of pleasure in the old-fashioned art

of idleness.

‘‘The moment that melts my eyes,’’ writes James, who is seriously ill, ‘‘is towards the end, when the young woman in the canoe is pictured as making her journey alone’’:

Whistle and I will hear

and come again another evening, when this boat

travels with you alone toward Iffley:

as you lie looking up for thunder again,

this cool touch does not betoken rain;

it is my spirit that kisses your mouth lightly.

Douglas uses nature for emotive force: summer’s day reflects the couple’s love, the rain-swept river elegises their separation in death.

Sebastian Faulks’s choice, Samuel Taylor Coleridge’s Frost at Midnight, uses nature for a different elegiac purpose. Coleridge sits by a ‘‘low-burnt fire’’, watching frost ‘‘perform … its secret ministry’’ as his ‘‘cradled infant slumbers’’. The peace of winter midnight brings him to consider, via symbolic landscape, how the ‘‘constraints of his own life shall underwrite the joy and liberation of his child’s’’:

… I was reared

In the great city, pent ’mid cloisters dim,

And saw nought lovely but the sky and stars.

But thou, my babe! shalt wander like a breeze

By lakes and sandy shores …

… all seasons shall be sweet to thee

It is ‘‘poignant’’, Faulks writes, because ‘‘such moments were so few for Coleridge’’, a “shambolic man … too often distracted by drugs’’. Paternal love ‘‘enabled the poet to find his true and immortal voice’’.

Hayden Carruth’s poem Essay, chosen by Jonathan Franzen, laments our destruction of nature. Carruth begins jokily: ‘‘So many poems about the deaths of animals’’: ‘‘Kinnel’s porcupine, Eberhart’s squirrel,/ and that poem … / about cremating a woodchuck.’’

Consequently, when Carruth reads about ‘‘a dead fox at the edge of the sea’’, he feels ‘‘deadened’’. Then,

I began to give way to sorrow …

because all these many poems over the years

have been necessary … This

has been a time of the finishing off of the animals.

They are going away — their fur and their wild eyes,

their voices.

‘‘The line that gets me,’’ Franzen says, ‘‘is ‘They are going away’.’’

A threat to civilisation and joy defines Rushdie’s choice. WH Auden’s In Memory of WB Yeats was composed as ‘‘war fell across Europe’’. The ‘‘dark cold day’’ of Yeats’s death is a national tragedy: the ‘‘Irish vessel lie[s]/ Emptied of its poetry.’’ But it speaks, more widely, to ‘‘the nightmare of the dark’’ where ‘‘[a]ll the dogs of Europe bark’’. Yeats’s work, Auden insists, must remain a beacon:

Follow, poet, follow right

To the bottom of the night,

With your unconstraining voice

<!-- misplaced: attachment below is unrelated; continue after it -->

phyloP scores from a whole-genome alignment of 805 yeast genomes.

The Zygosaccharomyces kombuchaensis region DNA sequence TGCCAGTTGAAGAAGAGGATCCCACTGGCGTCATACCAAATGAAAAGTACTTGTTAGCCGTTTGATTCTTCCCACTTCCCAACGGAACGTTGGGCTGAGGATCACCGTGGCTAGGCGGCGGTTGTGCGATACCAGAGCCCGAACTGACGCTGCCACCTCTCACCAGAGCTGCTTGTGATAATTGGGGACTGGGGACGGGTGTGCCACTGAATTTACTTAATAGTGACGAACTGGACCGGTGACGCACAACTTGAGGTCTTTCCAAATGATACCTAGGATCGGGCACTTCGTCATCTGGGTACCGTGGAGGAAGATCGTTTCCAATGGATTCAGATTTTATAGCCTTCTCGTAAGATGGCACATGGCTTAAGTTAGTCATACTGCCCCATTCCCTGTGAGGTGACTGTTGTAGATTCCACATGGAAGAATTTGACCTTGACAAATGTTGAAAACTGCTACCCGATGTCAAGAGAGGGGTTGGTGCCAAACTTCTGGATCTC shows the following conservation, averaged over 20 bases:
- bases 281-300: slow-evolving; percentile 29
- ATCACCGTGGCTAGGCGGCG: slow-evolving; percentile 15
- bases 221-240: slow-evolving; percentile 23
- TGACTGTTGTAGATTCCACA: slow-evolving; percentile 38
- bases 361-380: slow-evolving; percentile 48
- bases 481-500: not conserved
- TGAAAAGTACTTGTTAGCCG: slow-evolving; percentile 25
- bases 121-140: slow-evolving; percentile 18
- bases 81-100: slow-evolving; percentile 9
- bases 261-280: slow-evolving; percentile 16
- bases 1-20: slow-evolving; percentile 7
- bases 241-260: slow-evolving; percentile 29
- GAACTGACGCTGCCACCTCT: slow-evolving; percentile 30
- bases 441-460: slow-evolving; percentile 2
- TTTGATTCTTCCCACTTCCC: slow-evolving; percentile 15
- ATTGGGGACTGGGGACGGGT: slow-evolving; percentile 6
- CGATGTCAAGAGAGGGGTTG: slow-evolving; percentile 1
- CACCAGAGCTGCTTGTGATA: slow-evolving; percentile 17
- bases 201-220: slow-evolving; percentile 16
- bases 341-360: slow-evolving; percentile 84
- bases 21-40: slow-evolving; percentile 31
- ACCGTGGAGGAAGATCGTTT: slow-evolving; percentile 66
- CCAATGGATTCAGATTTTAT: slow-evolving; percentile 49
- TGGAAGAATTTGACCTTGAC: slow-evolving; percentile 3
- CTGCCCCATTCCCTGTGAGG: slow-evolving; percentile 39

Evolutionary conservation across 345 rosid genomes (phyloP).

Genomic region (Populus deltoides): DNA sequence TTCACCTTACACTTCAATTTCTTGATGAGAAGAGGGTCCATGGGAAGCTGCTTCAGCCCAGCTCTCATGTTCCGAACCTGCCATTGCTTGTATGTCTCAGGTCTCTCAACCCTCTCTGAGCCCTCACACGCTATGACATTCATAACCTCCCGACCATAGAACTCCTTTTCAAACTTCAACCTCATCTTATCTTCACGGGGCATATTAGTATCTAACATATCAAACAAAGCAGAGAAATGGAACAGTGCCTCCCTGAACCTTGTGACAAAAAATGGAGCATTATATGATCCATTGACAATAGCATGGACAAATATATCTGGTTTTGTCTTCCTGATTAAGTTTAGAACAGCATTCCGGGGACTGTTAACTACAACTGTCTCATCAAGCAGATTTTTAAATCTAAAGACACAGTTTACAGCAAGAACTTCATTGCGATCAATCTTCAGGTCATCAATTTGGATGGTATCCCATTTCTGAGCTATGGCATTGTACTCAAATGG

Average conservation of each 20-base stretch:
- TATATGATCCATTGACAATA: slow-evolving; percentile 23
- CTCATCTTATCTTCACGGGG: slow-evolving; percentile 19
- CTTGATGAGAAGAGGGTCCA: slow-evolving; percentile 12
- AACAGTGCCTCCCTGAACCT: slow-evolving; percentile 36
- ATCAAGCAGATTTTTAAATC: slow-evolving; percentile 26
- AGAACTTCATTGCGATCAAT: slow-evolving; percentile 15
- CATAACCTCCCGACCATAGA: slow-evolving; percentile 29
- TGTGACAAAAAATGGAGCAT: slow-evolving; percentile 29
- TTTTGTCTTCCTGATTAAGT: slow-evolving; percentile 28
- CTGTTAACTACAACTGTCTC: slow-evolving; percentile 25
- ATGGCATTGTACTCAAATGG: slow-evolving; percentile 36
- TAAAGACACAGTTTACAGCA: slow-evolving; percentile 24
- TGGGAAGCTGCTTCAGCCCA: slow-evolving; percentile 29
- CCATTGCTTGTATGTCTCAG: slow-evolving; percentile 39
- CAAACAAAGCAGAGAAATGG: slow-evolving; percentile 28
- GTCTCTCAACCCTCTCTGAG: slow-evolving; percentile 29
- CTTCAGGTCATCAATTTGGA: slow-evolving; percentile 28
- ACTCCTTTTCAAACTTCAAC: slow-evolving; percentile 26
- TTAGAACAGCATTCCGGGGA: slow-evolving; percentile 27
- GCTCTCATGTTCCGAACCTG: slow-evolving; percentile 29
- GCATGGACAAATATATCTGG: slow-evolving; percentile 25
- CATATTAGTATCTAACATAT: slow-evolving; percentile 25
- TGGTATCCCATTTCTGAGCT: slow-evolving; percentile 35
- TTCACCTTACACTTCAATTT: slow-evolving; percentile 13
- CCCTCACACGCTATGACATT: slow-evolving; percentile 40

Still persuade us to rejoice …

In the prison of his days

Teach the free man how to praise.

For Rushdie, who embodies the struggle of artistic enlightenment, ‘‘the last couplet … moves me to tears’’.

Before his death last year, Heaney selected Thomas Hardy’s The Voice. Hardy, newly bereaved, writes of being haunted by his dead wife’s voice:

Can it be you that I hear? …

Or is it only the breeze in its listlessness

Travelling across the wet mead to me here …

Thus I; faltering forward,

Leaves around me falling,

Wind oozing thin through the thorn from norward,

And the woman calling.

‘‘What renders the music of the poem so moving,’’ Heaney wrote, ‘‘is the drag in the voice, as if there were sinkers on many of the lines … When I get to the last four lines the tear ducts do congest a bit.’’

This collection might, as its publishing partner Amnesty International admits in an afterword, ‘‘be accused of sexism because it deliberately excludes women contributors’’, while “others may mock the very idea of men crying over poetry’’. But this is why the organisation supports it, as Amnesty director Kate Allen goes on to explain: the male contributors’ ‘‘emotional honesty is a healthy contrast to the behaviour that most societies expect’’, challenging the assumption that women ‘‘are more emotional — weaker — than men … [B]ottling up emotions can lead to aggression’’ and ‘‘gender stereotyping … upholds social inequalities that are a root cause of violence.’’

Poems That Make Grown Men Cry aims to ‘‘encourage boys, in particular, to know that crying (and poetry) isn’t just for girls’’. A worthy objective. My small contribution is to admit that this book made me cry. I was astonished by how it caught me in the guts. So read this collection, Aussie males, and have a good sob. You’ll be surprised how good it feels.